A ‘Pinning’ We Will Go
In fact, the “it’s not real until you put it online” movement has caused some backlash among chefs.
Many fine restaurants are prohibiting photographs, saying the meal (and that other diners can eat in peace) is more important than publicizing or remembering the dish.
It’s not only Facebook and food blogs that document the hungry adventures of gourmets who want to share: I’m now getting photos sent to my cellphone of successful home cooked dinners and over-the-top restaurant plates.
While I enjoy seeing the homemade culinary efforts of my children and other relatives, I understand chefs’ objections to flashbulbs popping throughout their dinner service. But I know that, whatever the reasons and whatever our opinions about food, the Internet and self-promotion are here to stay.
There are many wonderful food bloggers out there, and I’ve learned a lot from them. Often, though, they get bogged down trying to fit in enough prose or clever descriptions to elevate their work above just a recipe and a photograph and, sometimes, it seems forced.
On the other hand, Twitter’s format is just too short to function as more than a gimmick for recipes. I believe that Pinterest is a platform ideally suited both to instruct and learn about cooking.
For those of you without Pinterest experience, it’s easy. First, join for free at pinterest.com. Then, pick topics you’re interested in (let’s say food and drink) and, suddenly, you’ll find yourself on a page filled with dozens of squares, each documenting one project, and each with a photograph.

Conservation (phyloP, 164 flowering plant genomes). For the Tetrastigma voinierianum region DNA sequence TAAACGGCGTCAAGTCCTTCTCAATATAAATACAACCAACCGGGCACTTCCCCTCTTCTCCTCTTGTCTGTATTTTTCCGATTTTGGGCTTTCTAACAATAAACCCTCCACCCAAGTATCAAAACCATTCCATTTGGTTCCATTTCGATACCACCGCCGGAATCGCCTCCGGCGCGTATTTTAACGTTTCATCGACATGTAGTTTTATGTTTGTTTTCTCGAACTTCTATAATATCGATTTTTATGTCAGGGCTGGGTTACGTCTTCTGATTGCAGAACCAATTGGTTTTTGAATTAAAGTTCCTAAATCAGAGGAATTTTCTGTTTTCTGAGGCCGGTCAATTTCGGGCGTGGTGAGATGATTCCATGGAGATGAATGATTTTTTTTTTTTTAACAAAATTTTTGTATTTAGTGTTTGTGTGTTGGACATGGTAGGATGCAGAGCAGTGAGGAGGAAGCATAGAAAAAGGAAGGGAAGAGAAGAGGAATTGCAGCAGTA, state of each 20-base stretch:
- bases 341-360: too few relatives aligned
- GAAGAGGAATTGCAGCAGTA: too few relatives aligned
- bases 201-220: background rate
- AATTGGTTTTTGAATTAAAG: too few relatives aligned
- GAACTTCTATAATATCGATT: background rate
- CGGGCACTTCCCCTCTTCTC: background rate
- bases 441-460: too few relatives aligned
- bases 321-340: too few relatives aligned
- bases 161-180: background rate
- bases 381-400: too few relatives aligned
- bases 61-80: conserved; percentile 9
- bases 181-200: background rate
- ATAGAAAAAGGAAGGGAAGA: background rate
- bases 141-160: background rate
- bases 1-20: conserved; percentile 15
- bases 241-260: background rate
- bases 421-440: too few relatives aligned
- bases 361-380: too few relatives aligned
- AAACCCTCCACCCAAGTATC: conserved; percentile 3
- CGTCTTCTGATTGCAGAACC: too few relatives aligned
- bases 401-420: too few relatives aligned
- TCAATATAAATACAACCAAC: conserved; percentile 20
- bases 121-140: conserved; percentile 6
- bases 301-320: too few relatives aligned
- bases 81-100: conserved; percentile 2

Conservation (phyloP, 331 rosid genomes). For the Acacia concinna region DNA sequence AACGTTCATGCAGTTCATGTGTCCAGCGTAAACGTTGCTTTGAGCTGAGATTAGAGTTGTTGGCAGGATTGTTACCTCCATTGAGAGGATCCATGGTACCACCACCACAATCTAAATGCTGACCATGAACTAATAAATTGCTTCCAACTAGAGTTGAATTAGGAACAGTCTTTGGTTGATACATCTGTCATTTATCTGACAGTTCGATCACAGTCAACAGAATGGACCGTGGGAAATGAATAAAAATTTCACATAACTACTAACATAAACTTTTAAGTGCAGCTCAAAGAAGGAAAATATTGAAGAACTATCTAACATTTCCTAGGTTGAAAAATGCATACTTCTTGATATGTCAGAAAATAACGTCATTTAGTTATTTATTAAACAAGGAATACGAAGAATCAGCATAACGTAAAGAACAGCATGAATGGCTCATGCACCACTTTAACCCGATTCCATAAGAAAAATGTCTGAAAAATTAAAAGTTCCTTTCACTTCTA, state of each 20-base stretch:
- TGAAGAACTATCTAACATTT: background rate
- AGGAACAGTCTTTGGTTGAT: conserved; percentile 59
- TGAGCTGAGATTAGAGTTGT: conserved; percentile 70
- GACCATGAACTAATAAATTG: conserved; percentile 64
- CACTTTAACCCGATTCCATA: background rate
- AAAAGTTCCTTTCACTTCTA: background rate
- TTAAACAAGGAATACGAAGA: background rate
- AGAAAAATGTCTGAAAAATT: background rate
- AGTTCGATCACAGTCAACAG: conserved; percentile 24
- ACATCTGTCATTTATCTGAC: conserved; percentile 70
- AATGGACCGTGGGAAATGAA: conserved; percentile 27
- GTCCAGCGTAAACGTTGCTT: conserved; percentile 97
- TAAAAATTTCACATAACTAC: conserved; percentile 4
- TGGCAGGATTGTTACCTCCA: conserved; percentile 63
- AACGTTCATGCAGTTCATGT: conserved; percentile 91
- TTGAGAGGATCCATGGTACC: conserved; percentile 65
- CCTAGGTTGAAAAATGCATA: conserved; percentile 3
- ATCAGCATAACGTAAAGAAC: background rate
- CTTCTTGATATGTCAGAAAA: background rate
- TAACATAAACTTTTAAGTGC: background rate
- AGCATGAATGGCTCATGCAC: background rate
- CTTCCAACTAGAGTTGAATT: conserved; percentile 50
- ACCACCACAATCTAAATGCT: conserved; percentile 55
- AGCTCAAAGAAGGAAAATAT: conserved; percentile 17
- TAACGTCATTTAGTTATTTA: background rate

Sometimes, the recipe is included on the first frame. Other times, you will have to follow a link to the recipe’s source. Good recipes, clever gimmicks, or those that are unusual in their simplicity may appear many times. That’s because people have “repinned,” bringing them forward over and over again from the archives. To collect, simply “repin” them to your collection, making a kind of scrapbook of recipes you want to try.
Today’s collection on “Food and Drink,” for example, lists photos and recipes (or links to recipes) for dirt cake, bacon and eggs baked in an avocado, a cake-batter frosted shake, and dozens of Super Bowl ideas. There were also a number of recipes for cocktails using a mixture of syrups, liqueurs and liquor; and some copies of famous restaurant meals.
One, a recipe for a Wendy’s frosty lookalike, called for a mix of cool whip, chocolate milk and canned condensed milk. Another — duplicating a Starbucks Frappucino — requires coffee, sugar, brown sugar and vanilla powdered creamer.
If you’re in search of healthier fare, go to the collection of “health and fitness” pins, where I found (among the instructions for tight abs) chickpea and sweet potato burgers, avocado-and-egg breakfast burritos, healthy soups, 84-calorie muffins, creamy kale dip and many more. It looks like there’s something for everyone, and all without annoying a chef to collect beautiful photos and tried-and-true recipes geared to your interests.